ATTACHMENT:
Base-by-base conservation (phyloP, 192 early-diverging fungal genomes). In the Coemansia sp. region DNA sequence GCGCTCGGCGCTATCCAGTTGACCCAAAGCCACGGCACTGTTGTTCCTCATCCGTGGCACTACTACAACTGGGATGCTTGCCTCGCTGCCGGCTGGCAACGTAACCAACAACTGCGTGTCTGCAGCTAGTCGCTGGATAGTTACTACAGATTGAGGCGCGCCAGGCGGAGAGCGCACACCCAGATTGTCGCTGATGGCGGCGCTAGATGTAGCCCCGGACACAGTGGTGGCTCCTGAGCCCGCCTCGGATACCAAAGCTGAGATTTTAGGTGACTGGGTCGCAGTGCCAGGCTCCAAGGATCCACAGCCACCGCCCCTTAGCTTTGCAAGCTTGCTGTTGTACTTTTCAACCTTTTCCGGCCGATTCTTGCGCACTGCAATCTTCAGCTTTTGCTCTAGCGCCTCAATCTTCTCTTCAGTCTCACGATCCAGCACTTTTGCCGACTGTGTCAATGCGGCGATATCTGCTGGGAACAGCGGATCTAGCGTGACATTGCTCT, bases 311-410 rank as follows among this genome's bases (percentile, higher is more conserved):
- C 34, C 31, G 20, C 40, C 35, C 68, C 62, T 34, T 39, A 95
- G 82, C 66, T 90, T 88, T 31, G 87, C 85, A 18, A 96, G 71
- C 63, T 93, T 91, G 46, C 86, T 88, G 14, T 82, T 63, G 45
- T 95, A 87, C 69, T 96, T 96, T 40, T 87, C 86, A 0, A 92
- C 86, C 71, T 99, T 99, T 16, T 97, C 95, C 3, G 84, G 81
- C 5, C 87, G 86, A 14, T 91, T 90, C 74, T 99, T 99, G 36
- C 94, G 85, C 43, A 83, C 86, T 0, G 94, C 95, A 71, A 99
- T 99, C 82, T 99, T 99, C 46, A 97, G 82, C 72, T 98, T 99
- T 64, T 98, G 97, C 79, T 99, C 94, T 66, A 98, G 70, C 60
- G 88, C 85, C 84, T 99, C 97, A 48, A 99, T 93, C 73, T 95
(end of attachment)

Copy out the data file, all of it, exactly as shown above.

Base-by-base conservation (phyloP, 192 early-diverging fungal genomes). In the Coemansia sp. region DNA sequence GCGCTCGGCGCTATCCAGTTGACCCAAAGCCACGGCACTGTTGTTCCTCATCCGTGGCACTACTACAACTGGGATGCTTGCCTCGCTGCCGGCTGGCAACGTAACCAACAACTGCGTGTCTGCAGCTAGTCGCTGGATAGTTACTACAGATTGAGGCGCGCCAGGCGGAGAGCGCACACCCAGATTGTCGCTGATGGCGGCGCTAGATGTAGCCCCGGACACAGTGGTGGCTCCTGAGCCCGCCTCGGATACCAAAGCTGAGATTTTAGGTGACTGGGTCGCAGTGCCAGGCTCCAAGGATCCACAGCCACCGCCCCTTAGCTTTGCAAGCTTGCTGTTGTACTTTTCAACCTTTTCCGGCCGATTCTTGCGCACTGCAATCTTCAGCTTTTGCTCTAGCGCCTCAATCTTCTCTTCAGTCTCACGATCCAGCACTTTTGCCGACTGTGTCAATGCGGCGATATCTGCTGGGAACAGCGGATCTAGCGTGACATTGCTCT, bases 311-410 rank as follows among this genome's bases (percentile, higher is more conserved):
- C 34, C 31, G 20, C 40, C 35, C 68, C 62, T 34, T 39, A 95
- G 82, C 66, T 90, T 88, T 31, G 87, C 85, A 18, A 96, G 71
- C 63, T 93, T 91, G 46, C 86, T 88, G 14, T 82, T 63, G 45
- T 95, A 87, C 69, T 96, T 96, T 40, T 87, C 86, A 0, A 92
- C 86, C 71, T 99, T 99, T 16, T 97, C 95, C 3, G 84, G 81
- C 5, C 87, G 86, A 14, T 91, T 90, C 74, T 99, T 99, G 36
- C 94, G 85, C 43, A 83, C 86, T 0, G 94, C 95, A 71, A 99
- T 99, C 82, T 99, T 99, C 46, A 97, G 82, C 72, T 98, T 99
- T 64, T 98, G 97, C 79, T 99, C 94, T 66, A 98, G 70, C 60
- G 88, C 85, C 84, T 99, C 97, A 48, A 99, T 93, C 73, T 95